For the second year in a row, four CSUDH students have been named to the Dwight David Eisenhower Transportation Fellowship Program (DDETFP) by the Department of Transportation Federal Highway Administration for their transportation-related research.
A prestigious program that grants 150-200 applicants awards ranging from $1,500 to $10,000 a year, the DDETFP looks to consistently advance the transportation industry and workforce through education.
The CSUDH student recipients are Kimberly Alejandra Campos, Lander Gaminde, Benjamin Pochop, and Hashaam Younis. In addition to the monthly stipend that funds their research, the awardees also had the opportunity in January 2022 to meet fellow researchers at the annual Transportation Research Board Conference in Washington, D.C.
Assistant Professor of Economics Mahmoud Salari, who serves as the principal investigator of the award, says the fellowship enables students to begin forging their career path in the industry.
“They can make their own connections, [and] they can work on the research topic they like,” he said. “It’s good motivation for them and makes them ready for the job market. With this scholarship, you get some qualifications for working in this area.”
With eight students having received the DDETFP within the last two years, Salari hopes that students’ successes will shine a light on CSUDH and encourage future students to apply to receive funds for their research.
“Hopefully next year we will have more applicants so we can extend the budget and request for more funding for more certificates in this area,” Salari said. “I want to secure this [grant] forever for the CSUDH students.”
While the fellowship might seem exclusive, it is open to anyone who wants to apply—even for students whose interests are not solely transportation. Campos, an environmental science graduate student who applied and was among the four recipients this year, encouraged students to be creative when it comes to how their field unknowingly benefits transportation.
“There are so many different ways that transportation and mobility are interdisciplinary,” Campos said. “So just be creative and enjoy what you are proposing to do. Because if you enjoy what you do, and it’s in the field that you’re interested in, the project will be a lot of fun, and it’ll be really beneficial having that additional funding to provide for your education.”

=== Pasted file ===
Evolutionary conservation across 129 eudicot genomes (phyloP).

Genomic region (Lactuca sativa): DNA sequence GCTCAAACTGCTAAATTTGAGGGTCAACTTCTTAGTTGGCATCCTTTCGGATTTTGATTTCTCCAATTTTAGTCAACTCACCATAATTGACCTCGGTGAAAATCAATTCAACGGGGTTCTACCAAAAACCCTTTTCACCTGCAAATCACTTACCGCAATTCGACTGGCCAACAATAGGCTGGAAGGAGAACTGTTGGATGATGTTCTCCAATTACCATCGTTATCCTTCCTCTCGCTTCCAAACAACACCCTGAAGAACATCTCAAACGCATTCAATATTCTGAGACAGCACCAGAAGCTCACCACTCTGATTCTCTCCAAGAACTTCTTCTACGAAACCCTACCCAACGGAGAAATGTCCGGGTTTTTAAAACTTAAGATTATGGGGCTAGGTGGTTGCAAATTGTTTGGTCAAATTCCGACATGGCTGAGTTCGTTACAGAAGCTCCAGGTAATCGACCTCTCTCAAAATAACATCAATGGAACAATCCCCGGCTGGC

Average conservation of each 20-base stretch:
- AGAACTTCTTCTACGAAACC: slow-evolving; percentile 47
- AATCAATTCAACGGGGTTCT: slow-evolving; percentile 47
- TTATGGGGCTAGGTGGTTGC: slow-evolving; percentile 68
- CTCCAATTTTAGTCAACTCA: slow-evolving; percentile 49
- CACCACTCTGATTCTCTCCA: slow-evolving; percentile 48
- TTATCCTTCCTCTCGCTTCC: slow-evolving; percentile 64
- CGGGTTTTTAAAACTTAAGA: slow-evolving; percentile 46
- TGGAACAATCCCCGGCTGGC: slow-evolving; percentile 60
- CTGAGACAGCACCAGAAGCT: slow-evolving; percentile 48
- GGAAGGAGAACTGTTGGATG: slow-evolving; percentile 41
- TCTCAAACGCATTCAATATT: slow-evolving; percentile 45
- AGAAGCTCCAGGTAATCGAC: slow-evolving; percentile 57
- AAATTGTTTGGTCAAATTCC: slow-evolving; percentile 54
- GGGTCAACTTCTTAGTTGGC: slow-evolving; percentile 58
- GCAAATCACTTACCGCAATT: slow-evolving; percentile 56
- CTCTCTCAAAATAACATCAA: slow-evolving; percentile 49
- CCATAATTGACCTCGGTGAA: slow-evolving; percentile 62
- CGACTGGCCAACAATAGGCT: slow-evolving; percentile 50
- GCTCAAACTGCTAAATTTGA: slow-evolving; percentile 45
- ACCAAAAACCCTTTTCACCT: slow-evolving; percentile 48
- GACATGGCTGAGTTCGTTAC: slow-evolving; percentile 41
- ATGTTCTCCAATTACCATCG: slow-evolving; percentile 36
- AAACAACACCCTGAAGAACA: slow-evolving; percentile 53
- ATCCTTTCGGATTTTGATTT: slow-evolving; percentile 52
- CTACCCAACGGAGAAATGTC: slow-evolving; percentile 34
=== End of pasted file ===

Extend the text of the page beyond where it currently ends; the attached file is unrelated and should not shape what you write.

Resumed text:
The CSUDH Student Fellows
Kimberly Alejandra Campos: Graduate student, environmental science
Faculty Advisor: Tianjun Lu, assistant professor of earth sciences
Campos is interested in improving air quality especially on and around campus, as well as making biking a more accessible and safer option of transportation. As for current projects, she is working on a literature review of traffic-related air pollution and finding solutions that she will later use for her thesis. Additionally, for a class project, Campos is personally cycling from her home to campus to determine how safe it is for others so that there is a more sustainable way to commute.
“I got the news right before I was doing a research presentation for a class. And it was just a lot of emotions because I was super excited. It really helps to be able to get that funding for research, because research equipment can be kind of expensive, but also how I can use it to help support myself and dedicate myself to research. So it feels good to have that support,” Campos shared.
Lander Gaminde: Undergraduate student, Spanish and international business.
Faculty Advisors: Kirti Celly, professor of business, and Claudia Mendoza Diaz, lecturer of women’s studies
Passionate about more sustainable transportation, Gaminde believes “the more green, the better,” and plans to research more about ways to implement that mantra. Prior to the fellowship, he worked on a project about transportation between Europe and the United States and the effect COVID-19 had on it. Gaminde is also writing a paper in both English and Spanish so that it reaches more people, especially as California is home to a big Latino/a community.
The ability to travel to Washington, D.C. for the TRB conference, instead of experiencing it virtually, made a huge difference to the fellowship recipients and stood out to Gaminde.
“You got to talk with a lot of people who were more advanced in your fields. They give you their contacts–if you need any help or plans for the future, that was really helpful,” Gaminde said.
“You get to meet with people from other countries, and it was great. I got to meet a student from China, and we exchanged contacts. It was very, very nice.”
Hashaam Younis: Undergraduate student, business administration with a concentration in supply chain management and logistics
Faculty Advisor: Thomas Norman, professor of management and marketing.
Reducing global warming, the negative impacts on the maritime environment, and both understanding and relaying information about them to the public are Younis’s most prominent interests within transportation. His current research is determining the correlation between the volume of vehicles, the levels of PM (particulate matter) 2.5, and COVID-19. Specifically, this research will focus on the commute from San Pedro and Long Beach, Calif. with that in New Jersey. Through this, Younis will depict the differences between the volume of the vehicles and pollution emitted, as well as COVID-19’s role.
“[The fellowship is] an opportunity to excel in one way or another–whether you want to have more experience [or] get a job in the transportation industry,” Younis said. “This is something [future students] should take with pride.”
Benjamin Pochop was unavailable for comment at the time of publication.